Sadly, politicians first develop policies and then ask an organization to estimate costs in 10–20 years.
Such future estimates are unreliable and misleading; in addition, they ignore the fact that under a proper economic policy in the future more money can be allocated and the health system can be improved.
Any healthcare program and related healthcare system depend upon the available funds to support it.
It is easy to declare “Medicare-for-all.”
But is it possible to realize?
Unfortunately, politicians ignore such questions.
They do not understand or do not want to understand that healthcare costs are a substantial part of government expenditures.
As indicated earlier, total health expenditure per capita in the U.S. is the highest in the world; any repair costs money, It would therefore be unwise for the country with a high debt to make drastic changes in its healthcare system.
The two obvious ways to decrease healthcare prices (this would increase the number of insured persons) are: reduce liability costs and reduce doctors’ salaries.
Reduce Liability Costs
Lower liability insurance costs can reduce healthcare prices.
However, they depend on medical malpractice awards, which are different in various states.
Proper legislation concerning malpractice claims could be the first important step to decrease healthcare prices.
Now only some states have passed laws that place limitations on the amount of money that can be awarded in a successful medical malpractice lawsuit.
As indicated earlier, in their attempts to increase profits some insurances, having no healthcare experts, use subcontractors.
To protect doctors and other medical workers from financial damages, liability coverage for healthcare professionals should be underwritten by insurance companies specializing in healthcare.
Reduce Doctors Salaries
Furthermore not every doctor wishes to run own business understanding the related additional load and liability; many doctors prefer to work for a smaller amount of money.
Using public universities, states can develop programs aimed at preparing future doctors to work in managed care cooperatives (or more than one, depending on the amount of investment available) without tuition fees.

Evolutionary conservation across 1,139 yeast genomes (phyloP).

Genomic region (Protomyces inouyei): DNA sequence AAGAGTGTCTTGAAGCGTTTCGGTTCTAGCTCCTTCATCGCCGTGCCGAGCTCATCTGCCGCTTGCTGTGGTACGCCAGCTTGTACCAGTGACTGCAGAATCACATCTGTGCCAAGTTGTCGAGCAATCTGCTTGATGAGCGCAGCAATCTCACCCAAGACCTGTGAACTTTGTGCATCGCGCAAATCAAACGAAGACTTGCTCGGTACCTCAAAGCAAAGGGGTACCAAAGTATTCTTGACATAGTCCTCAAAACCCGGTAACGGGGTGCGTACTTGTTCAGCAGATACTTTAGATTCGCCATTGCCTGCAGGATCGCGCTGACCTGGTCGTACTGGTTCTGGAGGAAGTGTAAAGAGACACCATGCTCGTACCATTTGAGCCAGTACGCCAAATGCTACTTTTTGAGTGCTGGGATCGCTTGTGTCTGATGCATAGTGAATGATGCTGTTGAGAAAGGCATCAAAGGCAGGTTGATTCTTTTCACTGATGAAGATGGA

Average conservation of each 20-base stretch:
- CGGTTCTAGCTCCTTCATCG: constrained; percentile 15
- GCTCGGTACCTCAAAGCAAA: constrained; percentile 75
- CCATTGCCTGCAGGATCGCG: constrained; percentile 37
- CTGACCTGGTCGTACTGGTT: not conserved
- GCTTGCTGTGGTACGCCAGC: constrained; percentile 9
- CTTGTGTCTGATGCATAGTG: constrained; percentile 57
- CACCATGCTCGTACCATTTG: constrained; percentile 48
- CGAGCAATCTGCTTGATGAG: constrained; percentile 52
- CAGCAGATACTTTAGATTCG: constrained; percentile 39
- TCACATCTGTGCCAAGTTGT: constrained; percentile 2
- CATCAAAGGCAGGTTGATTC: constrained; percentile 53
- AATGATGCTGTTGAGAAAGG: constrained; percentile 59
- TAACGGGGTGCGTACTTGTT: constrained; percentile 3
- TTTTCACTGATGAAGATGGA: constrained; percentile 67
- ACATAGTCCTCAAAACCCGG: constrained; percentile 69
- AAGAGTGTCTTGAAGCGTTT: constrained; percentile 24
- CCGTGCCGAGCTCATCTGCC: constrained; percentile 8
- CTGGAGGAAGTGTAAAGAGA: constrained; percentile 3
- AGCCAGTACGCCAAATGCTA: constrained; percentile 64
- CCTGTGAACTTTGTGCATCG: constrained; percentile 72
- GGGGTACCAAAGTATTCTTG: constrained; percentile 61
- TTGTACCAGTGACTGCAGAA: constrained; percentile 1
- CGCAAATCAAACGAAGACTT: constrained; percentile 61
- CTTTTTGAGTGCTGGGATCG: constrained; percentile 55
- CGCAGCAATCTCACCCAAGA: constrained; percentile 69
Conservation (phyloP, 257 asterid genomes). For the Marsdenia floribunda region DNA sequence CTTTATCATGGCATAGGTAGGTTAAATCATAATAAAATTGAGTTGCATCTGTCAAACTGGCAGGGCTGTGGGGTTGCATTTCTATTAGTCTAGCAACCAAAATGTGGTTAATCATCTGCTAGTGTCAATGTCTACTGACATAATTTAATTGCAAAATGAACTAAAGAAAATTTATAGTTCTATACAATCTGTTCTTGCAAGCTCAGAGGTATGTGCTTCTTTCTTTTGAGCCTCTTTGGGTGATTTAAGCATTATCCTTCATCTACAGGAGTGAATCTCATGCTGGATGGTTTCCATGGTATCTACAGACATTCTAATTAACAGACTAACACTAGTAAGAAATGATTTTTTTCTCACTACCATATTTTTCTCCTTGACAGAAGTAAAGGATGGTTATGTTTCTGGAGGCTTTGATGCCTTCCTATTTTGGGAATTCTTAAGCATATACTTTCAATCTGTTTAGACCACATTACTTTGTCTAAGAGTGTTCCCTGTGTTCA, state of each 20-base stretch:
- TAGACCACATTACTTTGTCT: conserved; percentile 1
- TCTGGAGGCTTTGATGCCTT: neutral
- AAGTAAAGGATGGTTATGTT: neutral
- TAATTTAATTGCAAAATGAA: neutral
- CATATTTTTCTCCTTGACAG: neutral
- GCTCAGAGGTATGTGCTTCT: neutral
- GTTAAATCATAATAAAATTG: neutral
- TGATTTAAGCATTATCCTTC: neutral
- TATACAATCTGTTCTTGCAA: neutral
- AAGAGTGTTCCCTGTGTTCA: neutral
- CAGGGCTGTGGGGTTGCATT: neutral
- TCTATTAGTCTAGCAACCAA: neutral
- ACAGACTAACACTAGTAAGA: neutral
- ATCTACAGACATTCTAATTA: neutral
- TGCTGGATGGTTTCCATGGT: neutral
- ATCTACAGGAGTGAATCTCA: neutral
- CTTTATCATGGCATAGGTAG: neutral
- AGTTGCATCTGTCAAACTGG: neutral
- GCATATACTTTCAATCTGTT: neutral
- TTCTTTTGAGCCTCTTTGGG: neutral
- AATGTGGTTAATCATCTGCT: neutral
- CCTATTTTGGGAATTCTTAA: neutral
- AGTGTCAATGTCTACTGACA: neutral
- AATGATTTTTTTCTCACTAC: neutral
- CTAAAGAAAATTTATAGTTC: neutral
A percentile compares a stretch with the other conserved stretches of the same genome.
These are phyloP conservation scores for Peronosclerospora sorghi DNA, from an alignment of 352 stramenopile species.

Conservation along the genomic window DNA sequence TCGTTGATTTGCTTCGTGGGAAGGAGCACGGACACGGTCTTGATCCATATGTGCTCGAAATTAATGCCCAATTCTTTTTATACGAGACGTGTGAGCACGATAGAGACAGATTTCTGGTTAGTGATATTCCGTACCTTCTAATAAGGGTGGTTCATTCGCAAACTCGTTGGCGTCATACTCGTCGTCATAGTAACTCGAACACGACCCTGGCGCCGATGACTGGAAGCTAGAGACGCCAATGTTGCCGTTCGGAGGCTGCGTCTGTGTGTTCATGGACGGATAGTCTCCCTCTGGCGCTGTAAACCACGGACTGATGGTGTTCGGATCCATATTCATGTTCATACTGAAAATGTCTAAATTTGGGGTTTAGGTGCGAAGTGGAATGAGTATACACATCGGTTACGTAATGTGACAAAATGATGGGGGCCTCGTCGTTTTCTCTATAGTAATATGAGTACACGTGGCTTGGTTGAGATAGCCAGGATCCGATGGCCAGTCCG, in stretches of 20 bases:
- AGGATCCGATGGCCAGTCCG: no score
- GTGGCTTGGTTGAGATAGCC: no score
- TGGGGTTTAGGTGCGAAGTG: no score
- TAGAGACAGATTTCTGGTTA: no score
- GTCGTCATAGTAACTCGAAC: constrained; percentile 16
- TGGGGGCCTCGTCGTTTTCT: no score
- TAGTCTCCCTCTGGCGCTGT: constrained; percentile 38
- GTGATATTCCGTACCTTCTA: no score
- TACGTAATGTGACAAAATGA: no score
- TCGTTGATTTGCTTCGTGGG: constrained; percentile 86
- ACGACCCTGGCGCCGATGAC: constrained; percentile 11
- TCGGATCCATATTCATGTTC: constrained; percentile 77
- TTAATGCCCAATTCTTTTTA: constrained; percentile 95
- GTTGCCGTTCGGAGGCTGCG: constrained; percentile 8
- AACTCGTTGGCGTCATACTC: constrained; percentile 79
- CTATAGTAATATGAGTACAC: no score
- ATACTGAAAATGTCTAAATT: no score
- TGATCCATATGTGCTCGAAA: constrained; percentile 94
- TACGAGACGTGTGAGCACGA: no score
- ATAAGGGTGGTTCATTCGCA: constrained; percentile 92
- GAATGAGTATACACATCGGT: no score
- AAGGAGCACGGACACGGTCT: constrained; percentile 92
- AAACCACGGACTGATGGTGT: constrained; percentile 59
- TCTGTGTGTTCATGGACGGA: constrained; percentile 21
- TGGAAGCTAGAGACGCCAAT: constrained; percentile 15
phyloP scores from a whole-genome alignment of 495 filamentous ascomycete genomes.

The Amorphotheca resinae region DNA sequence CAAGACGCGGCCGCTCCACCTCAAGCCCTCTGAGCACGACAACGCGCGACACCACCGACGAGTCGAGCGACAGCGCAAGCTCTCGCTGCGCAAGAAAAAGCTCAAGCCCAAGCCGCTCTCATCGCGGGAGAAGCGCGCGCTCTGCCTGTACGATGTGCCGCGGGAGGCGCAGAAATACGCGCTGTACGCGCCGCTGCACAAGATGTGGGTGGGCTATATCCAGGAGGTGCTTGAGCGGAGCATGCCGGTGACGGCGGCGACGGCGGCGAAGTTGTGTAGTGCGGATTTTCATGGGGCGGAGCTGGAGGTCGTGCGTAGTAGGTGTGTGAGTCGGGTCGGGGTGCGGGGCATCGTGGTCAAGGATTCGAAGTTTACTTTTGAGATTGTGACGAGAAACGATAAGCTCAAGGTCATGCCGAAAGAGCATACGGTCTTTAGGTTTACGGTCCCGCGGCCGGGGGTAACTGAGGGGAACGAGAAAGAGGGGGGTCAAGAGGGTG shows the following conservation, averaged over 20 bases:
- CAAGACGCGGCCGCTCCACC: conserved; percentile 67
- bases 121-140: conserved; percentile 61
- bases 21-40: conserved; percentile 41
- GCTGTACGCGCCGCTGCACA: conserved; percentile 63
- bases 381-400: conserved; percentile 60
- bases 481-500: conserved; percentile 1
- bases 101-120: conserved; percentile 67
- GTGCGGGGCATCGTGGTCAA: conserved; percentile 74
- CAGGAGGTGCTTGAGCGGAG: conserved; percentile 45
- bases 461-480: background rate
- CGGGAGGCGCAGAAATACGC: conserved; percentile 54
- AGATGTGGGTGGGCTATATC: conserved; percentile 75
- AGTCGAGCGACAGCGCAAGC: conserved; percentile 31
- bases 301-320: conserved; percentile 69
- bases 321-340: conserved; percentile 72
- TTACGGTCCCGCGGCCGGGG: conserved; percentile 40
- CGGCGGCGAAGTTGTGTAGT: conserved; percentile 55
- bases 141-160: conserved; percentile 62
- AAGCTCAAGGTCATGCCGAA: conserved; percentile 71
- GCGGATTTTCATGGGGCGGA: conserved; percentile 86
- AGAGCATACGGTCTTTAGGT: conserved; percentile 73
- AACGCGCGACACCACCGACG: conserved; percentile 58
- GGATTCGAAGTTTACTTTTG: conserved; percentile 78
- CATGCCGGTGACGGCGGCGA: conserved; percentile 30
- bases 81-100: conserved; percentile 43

Such a market approach should decrease healthcare prices in the private sector, and this can be a road to extend it in the future.
Politicians like to talk about healthcare of equal quality for all populations.
Unfortunately, this had never been in the past, and it is unrealistically to expect in the future.
Now overly privileged people, members of the U.S. Congress, and federal government employees have better health insurance than many retirees.
Not all doctors accept patients with Medicare or Medicaid, since these insurances are not good sources of revenue.
That is why the ideas discussed above could become a very strong avenue the government should focus on.
The young in particular don’t always need the best physicians to treat them, and they can wait a week for an appointment.
If the country has 8.8 percent of people without health insurance coverage and the insurance prices are high, the compromised approach is more realistic than the empty proposals of politicians.
When a country has a national debt amounting to 28 trillion dollars, more than its GDP, and when its healthcare expenditures represent nearly 18 percent of its GDP, it cannot spend any more on healthcare.
A tricky idea
According to the above analysis of the U.S. healthcare system, because of a huge current national debt, it is not unrealistic to expect that a universal single-payer healthcare system can be successfully implemented in the U.S.
Moreover, such a system would not even be the best solution. The most efficient health system should contain both public and private sectors.
This two-pronged attack would, in theory, allow healthcare expenditure to drop dramatically, something that the US government desperately needs before it is too late.